I think of it more this way. It’s an austerity program. When there are less nutrients available, then the cells are signaling like, “We don’t have enough for everybody. We’re going to start rationing. We’re going to focus on providing the nutrients to healthy cells over here because we need you in order to stay alive. You dysfunctional cells over here, including you cancer cells, I’m sorry, we don’t have enough for you right now.” That’s what happens with the ketogenic diet. It’s this cellular perception that there isn’t enough nutrition to fuel this unlimited growth. When the body is switching to using fat, that’s very similar to what you would experience in a starvation state, “There’s none of this glucose coming in. We’ve got to use that for energy instead. We’re going to make up the balance of that with some ketones here. We’re going to make just the amount of glucose that red blood cells need and a few other tissues need.” There’s not this abundance of energy. On the other hand, when you eat like people do now, you have all this availability of food and this over-nutrition, then what your cell is signaling is that, “We have this bounty and we’re going to share it with everybody. You get this and you get this. Cancer cells, why not, you get this too.” They get not only the nutrition, but since they’re set in hyperdrive for growth, they get all of the growth factors they need as well to proliferate.
Do you ever look back at when your child was little, and that tumor kept growing and growing despite the treatment and the surgeries and wonder, how are they fueling that? Do you ever look back and think about that?
Of course. I look at what went on in the cancer treatment room and still goes on in cancer treatment, when there’s a birthday, they celebrate it with cake and ice cream. When somebody is losing weight because their GI tract is trashed by chemotherapy. It becomes difficult to eat a lot of the things that would maintain their weight. They’re encouraged to drink things like Ensure and Boost, which is sugar molecules, protein and whatever. It’s the sugar molecules that are going to keep driving the cancer along. I look at that and I go, “That’s nuts.” To say it doesn’t matter is at its best a naive statement. At its worst, it’s dangerous and it proves fatal for a lot of people.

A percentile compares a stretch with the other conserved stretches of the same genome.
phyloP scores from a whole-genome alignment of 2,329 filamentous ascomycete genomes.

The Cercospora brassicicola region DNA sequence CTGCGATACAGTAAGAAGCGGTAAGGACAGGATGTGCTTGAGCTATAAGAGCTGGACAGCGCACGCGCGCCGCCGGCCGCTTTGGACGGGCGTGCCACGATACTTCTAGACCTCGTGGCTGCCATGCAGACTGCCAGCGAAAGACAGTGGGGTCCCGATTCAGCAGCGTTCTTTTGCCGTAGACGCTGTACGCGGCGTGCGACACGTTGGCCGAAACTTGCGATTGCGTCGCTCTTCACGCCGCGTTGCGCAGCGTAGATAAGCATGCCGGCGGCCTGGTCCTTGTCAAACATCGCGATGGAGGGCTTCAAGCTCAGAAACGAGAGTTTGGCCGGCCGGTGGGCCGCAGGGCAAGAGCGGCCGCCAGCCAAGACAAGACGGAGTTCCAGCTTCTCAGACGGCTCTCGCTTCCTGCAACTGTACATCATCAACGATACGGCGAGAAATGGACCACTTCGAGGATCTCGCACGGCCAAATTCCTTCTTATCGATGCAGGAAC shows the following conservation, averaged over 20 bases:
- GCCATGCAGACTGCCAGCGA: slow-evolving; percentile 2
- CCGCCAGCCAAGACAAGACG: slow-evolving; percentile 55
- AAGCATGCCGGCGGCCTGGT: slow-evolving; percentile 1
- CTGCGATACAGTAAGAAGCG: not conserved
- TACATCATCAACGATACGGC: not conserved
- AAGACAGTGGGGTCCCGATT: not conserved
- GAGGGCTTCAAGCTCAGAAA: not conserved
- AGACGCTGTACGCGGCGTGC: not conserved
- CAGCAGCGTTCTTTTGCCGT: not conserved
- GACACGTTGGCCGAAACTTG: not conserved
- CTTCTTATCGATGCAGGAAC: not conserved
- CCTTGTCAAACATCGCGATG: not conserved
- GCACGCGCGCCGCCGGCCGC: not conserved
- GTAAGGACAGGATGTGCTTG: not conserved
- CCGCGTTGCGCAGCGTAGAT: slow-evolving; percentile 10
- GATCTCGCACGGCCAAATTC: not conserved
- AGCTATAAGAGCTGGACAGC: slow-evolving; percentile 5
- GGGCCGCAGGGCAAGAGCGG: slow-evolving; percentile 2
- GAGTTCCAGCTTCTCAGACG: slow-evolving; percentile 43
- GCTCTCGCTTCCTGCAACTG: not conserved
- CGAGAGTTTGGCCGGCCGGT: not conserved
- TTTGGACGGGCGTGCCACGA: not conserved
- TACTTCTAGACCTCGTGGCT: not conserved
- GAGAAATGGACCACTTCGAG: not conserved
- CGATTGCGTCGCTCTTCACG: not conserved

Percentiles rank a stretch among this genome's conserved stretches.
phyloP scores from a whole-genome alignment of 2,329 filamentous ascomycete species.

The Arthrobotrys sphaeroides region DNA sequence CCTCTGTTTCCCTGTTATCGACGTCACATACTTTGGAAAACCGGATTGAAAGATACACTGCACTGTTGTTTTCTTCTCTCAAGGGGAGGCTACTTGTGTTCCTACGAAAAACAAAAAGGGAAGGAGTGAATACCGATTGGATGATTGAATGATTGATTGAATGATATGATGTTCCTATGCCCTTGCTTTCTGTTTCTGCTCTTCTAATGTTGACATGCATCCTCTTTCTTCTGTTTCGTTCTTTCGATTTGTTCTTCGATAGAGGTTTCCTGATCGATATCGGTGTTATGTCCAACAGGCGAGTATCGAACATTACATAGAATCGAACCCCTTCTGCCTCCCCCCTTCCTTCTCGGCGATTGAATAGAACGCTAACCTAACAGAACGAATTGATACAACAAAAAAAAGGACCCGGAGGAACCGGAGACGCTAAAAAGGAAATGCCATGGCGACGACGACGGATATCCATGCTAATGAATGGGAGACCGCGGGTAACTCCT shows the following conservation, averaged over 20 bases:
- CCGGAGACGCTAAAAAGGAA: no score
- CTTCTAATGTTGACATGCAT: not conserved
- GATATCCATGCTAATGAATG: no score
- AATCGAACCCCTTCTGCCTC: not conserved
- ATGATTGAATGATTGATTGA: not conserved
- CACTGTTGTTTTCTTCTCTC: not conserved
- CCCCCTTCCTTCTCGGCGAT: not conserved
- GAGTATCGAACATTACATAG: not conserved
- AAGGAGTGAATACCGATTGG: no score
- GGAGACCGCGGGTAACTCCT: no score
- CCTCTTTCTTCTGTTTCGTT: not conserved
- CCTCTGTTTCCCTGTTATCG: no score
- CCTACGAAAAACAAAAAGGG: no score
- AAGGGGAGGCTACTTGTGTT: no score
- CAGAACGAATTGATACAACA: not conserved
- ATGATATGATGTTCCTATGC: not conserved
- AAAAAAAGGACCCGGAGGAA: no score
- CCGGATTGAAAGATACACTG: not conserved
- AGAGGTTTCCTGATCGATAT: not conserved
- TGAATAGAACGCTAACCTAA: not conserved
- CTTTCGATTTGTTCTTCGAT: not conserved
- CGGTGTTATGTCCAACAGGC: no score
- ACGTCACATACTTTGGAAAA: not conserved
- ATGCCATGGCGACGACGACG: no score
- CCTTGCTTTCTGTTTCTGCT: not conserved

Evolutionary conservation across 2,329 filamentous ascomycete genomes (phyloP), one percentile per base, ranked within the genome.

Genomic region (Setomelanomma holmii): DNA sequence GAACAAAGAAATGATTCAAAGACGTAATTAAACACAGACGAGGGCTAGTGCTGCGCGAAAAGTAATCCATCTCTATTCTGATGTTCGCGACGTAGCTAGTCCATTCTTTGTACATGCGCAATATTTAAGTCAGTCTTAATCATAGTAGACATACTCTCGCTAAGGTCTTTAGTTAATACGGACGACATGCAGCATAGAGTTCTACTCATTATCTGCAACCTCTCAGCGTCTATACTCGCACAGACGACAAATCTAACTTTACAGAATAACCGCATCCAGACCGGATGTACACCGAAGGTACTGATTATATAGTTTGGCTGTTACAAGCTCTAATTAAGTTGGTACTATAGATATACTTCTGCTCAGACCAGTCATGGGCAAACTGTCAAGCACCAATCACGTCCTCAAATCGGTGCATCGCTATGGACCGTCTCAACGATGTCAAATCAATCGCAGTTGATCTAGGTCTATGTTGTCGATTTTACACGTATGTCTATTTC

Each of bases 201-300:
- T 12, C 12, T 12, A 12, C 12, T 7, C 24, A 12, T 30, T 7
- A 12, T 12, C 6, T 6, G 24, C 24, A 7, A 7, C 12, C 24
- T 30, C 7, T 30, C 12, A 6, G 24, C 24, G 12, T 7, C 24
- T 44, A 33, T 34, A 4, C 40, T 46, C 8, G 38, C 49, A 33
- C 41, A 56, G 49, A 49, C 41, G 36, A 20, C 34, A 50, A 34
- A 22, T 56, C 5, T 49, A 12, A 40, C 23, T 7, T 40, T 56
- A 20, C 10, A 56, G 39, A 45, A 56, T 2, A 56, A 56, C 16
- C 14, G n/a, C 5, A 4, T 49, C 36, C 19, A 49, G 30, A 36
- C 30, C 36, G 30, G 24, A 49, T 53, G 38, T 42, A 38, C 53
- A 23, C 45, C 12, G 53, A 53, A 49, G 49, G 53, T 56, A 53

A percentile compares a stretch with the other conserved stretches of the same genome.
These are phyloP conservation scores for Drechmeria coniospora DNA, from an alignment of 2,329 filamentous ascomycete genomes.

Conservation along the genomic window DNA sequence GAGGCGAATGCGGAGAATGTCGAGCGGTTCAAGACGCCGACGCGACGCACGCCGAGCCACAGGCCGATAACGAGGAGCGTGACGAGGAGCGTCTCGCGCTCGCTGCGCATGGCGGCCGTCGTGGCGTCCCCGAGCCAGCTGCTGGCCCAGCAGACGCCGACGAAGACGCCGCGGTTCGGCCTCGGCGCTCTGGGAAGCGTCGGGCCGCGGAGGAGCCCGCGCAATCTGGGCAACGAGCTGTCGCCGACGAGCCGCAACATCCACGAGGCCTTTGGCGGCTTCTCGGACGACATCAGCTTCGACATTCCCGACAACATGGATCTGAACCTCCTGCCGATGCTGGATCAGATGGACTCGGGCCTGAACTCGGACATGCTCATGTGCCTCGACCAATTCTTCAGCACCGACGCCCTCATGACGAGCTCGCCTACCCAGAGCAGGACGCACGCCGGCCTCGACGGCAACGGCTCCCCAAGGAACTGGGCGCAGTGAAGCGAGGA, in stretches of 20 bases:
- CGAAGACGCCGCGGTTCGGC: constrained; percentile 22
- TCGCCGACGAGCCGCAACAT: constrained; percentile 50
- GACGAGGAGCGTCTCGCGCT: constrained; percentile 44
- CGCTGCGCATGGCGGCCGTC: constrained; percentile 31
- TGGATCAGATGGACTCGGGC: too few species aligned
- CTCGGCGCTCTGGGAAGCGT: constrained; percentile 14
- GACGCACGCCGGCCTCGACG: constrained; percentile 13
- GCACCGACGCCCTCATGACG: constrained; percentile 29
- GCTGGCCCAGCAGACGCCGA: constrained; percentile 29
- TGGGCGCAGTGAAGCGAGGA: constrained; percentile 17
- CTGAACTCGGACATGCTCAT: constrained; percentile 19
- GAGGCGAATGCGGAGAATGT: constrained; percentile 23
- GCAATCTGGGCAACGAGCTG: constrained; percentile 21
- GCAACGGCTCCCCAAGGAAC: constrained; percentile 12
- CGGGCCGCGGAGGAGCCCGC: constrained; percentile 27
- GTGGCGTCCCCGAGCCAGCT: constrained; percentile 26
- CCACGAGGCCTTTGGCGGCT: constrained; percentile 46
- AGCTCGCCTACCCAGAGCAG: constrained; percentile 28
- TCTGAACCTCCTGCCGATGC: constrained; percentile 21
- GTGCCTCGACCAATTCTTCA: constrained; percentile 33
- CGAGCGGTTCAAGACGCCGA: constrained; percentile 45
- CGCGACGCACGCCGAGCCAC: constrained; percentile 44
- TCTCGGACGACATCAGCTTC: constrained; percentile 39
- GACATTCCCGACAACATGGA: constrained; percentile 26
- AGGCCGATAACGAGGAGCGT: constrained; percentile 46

I’m shaking my head in sadness about that and how uninformed the medical community can be at times. Season Johnson who founded KICKcancER to help children with cancer, I interviewed her and she said the same thing when her son was going through cancer treatment. They were like, “Let him eat whatever he wants.” The idea is to keep the weight on. It’s all about shakes with a lot of sugar or this or that. She realized how unhelpful that was.
There is a recommendation from the American Cancer Association. I have a slide on this in several of my presentations. The advice was to use ice cream as a topping on the cake. That’s how you’re going to maintain your weight. What that’s going to do is maintain your fat. It doesn’t do anything in terms of the health of your body. Ultimately, it even fails to maintain your fat because once cancer has progressed to a certain point, it’s signaling for the breakdown of tissue, muscle mass, fat mass, whatever it can grab in order to get the nutrients it needs to keep going. It’s in control. It’s in the driver’s seat.
My question is let’s say someone is reading right now and they have a loved one who’s been diagnosed, or maybe they’re the one that has been diagnosed with cancer. How would they get started on this keto for cancer plan?